“You know Whoopi Goldberg? It’s like her, except an alien.”
That’s a pretty good introduction to The Predator; the latest entry into this once-iconic sci-fi franchise that has since dwindled into barely passable instalments, which milk the titular hunter for everything they can. With Shane Black’s newest attempt at revitalising the series, you’d have hoped the combination of gory violence and quippy writing could at least be enjoyable — right?
Well, read that opening quote again. That’s just one of many examples of misplaced humour in a film that never really knows what it’s going for, tonally. Is it a comedy? An action movie? A gory body-horror? I’m not sure if even the filmmakers knew, as what resulted was an overly choppy mess which feels far longer than its sub-two-hour runtime would lead you to think.
And what a waste. The Predator has so much talent that is only sparingly used, with Sterling K. Brown being the standout as the stereotypical businessman villain ‘Traeger’. Boyd Holbrook of Logan fame leads the protagonists as smart-talking ex-soldier Quinn McKenna, but his role feels so hollow that it could have been played by literally anybody.
Yes, the same could be said of Arnie’s Dutch in the original, but the point of that film was that it’s a group of soldiers being hunted by an unknown threat in the dense jungle. The Predator feels like it’s meant to be based on these guys’ personalities, but there’s so little to go on that you’re left wondering why you’d invest anything more than morbid curiosity.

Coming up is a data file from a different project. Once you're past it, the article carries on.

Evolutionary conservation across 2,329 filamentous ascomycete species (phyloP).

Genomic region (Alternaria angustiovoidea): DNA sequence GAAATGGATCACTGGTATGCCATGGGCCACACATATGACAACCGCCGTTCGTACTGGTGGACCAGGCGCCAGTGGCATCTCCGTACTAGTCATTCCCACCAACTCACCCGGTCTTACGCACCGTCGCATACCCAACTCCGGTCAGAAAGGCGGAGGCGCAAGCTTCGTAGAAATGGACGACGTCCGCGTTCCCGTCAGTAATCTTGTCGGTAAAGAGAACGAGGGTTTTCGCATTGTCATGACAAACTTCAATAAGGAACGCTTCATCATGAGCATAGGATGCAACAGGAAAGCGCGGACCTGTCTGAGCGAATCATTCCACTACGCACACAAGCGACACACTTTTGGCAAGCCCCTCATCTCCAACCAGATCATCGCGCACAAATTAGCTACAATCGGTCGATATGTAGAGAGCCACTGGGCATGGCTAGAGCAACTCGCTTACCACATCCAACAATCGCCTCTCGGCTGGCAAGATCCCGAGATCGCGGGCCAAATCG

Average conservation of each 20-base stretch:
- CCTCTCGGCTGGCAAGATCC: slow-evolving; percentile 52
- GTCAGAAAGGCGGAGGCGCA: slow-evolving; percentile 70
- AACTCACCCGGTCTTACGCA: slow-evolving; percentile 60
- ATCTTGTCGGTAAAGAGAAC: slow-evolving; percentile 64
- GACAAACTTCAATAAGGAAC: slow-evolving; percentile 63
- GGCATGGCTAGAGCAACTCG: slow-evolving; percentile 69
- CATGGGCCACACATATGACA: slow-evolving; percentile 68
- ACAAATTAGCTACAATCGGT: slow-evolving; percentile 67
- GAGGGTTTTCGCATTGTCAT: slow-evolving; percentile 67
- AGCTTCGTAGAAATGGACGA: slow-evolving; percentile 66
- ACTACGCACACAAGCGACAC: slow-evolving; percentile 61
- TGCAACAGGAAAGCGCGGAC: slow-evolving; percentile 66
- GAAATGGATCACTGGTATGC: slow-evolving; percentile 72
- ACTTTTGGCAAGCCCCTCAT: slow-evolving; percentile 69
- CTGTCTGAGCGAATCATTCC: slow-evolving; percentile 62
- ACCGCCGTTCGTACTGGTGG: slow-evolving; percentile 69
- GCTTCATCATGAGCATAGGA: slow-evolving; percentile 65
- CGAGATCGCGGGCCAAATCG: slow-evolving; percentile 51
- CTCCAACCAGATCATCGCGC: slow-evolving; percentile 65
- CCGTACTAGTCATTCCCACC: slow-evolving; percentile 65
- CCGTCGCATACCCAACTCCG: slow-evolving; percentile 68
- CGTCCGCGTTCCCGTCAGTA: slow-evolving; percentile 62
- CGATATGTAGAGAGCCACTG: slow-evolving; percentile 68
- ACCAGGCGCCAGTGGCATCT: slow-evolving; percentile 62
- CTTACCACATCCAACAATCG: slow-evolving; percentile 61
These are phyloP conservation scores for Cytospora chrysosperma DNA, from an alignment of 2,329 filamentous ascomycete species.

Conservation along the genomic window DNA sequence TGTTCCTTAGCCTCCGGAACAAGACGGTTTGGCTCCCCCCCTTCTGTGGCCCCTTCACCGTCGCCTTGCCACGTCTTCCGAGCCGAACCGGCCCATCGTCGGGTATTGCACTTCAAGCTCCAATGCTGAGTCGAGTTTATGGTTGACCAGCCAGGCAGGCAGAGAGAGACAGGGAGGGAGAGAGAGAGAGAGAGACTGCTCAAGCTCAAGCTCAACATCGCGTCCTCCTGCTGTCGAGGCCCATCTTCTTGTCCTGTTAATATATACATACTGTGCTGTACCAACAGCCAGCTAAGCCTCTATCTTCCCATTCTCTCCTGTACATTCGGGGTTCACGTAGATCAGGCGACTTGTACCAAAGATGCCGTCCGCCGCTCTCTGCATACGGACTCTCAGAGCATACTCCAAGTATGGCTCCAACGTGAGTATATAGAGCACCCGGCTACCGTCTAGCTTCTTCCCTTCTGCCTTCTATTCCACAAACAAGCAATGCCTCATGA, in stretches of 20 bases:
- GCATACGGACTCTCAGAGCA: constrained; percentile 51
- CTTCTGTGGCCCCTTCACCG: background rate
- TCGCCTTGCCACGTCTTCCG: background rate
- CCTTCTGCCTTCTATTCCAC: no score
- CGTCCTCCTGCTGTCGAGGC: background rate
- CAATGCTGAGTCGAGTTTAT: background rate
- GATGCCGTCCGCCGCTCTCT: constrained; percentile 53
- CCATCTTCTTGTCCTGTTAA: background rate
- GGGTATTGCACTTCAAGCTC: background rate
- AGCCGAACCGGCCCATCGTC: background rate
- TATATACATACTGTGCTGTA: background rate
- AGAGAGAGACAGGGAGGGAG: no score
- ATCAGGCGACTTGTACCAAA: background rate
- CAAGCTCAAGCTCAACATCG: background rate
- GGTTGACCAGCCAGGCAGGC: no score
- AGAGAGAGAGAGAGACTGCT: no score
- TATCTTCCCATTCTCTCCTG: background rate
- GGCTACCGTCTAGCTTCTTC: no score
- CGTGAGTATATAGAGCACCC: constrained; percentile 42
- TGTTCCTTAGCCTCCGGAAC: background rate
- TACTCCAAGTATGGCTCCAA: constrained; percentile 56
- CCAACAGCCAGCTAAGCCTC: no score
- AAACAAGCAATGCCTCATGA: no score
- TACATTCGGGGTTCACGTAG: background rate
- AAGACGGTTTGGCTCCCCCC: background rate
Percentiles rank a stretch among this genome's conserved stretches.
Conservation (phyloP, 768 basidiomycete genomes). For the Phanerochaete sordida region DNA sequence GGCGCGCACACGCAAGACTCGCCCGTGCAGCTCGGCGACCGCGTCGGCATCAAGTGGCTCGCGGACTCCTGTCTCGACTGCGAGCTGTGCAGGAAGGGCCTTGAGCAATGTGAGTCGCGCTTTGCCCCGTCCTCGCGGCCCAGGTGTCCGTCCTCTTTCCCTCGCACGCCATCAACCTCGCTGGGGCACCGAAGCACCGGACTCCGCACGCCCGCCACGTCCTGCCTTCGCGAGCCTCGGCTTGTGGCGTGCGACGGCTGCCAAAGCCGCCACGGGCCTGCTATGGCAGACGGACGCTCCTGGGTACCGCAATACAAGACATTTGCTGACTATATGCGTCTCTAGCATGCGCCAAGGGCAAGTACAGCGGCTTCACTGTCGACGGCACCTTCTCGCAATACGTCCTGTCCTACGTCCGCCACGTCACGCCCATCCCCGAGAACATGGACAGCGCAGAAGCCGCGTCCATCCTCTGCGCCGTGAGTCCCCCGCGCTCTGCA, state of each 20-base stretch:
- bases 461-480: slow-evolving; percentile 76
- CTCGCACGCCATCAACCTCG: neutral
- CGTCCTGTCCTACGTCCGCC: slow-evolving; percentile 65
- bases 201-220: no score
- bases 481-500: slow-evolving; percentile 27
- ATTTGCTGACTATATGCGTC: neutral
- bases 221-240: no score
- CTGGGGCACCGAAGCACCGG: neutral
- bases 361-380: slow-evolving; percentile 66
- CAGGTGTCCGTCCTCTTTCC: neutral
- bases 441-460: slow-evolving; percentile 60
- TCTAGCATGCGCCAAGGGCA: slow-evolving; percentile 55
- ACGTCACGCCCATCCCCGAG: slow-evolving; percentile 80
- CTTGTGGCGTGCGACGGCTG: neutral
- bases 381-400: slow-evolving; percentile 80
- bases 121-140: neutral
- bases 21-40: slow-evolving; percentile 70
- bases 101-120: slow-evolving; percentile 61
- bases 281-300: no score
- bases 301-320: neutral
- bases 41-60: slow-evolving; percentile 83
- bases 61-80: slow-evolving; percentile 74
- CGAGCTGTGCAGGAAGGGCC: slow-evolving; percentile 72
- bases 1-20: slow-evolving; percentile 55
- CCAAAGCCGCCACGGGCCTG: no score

Hey, maybe I’m being too harsh – there’s that satisfying gore and violence, right? Well, no, because any time the film comes close to showing off the legendary monster’s abilities, the camera cuts away to something else – for what reason, I have no idea. It’s a 15 in the UK and an ‘R’ over in the States, so you’d hope for at least a certain level of mayhem. And to be fair, the first five minutes has everything you’d want from a Predator movie: a nameless soldier sliced down the middle, shoulder canons and thermal vision, and pools of blood. In the cruellest bait-and-switch ever, though, The Predator then slows to a crawl, and you’d be forgiven if you forgot what kind of movie you were watching until the titular character appears about an hour later.
There’s plenty more wrong with the movie, but it would be spoiling what little ‘plot’ is present to properly delve into its shortcomings. Put simply: this is a joke. It could have been a fun, thrilling action flick, but the noticeable lack of the Predator and overuse of so-so comedic timing resulted in a movie which isn’t even fun to watch while you’re black-out drunk. For Predator completionists, it might be worth it. For anybody else: don’t bother.
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